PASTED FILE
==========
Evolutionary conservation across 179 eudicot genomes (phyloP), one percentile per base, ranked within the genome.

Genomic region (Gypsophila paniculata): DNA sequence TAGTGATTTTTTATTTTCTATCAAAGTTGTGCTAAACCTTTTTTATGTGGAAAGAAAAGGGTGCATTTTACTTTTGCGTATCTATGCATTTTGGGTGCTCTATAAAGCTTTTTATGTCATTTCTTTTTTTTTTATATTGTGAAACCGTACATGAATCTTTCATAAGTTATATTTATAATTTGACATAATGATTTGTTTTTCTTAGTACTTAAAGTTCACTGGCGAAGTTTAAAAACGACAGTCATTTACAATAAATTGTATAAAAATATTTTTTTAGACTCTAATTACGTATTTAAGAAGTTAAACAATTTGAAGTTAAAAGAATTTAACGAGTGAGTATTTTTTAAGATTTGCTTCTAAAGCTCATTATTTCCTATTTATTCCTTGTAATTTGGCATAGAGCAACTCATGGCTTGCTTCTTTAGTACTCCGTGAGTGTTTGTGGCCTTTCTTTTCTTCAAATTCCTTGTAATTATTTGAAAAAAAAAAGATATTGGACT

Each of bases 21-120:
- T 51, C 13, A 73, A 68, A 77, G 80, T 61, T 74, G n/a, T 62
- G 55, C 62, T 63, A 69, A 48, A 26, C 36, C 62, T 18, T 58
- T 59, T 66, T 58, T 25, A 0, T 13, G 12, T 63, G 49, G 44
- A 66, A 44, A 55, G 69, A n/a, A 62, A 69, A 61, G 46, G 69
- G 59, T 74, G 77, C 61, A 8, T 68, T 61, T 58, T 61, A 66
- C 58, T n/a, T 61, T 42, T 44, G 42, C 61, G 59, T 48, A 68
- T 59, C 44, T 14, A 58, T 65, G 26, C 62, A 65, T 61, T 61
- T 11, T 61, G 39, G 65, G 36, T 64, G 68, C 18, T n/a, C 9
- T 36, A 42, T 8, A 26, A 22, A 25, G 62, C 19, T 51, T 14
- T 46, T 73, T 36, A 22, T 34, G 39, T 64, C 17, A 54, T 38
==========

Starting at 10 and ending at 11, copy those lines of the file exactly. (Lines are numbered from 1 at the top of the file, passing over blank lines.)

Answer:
- T 59, C 44, T 14, A 58, T 65, G 26, C 62, A 65, T 61, T 61
- T 11, T 61, G 39, G 65, G 36, T 64, G 68, C 18, T n/a, C 9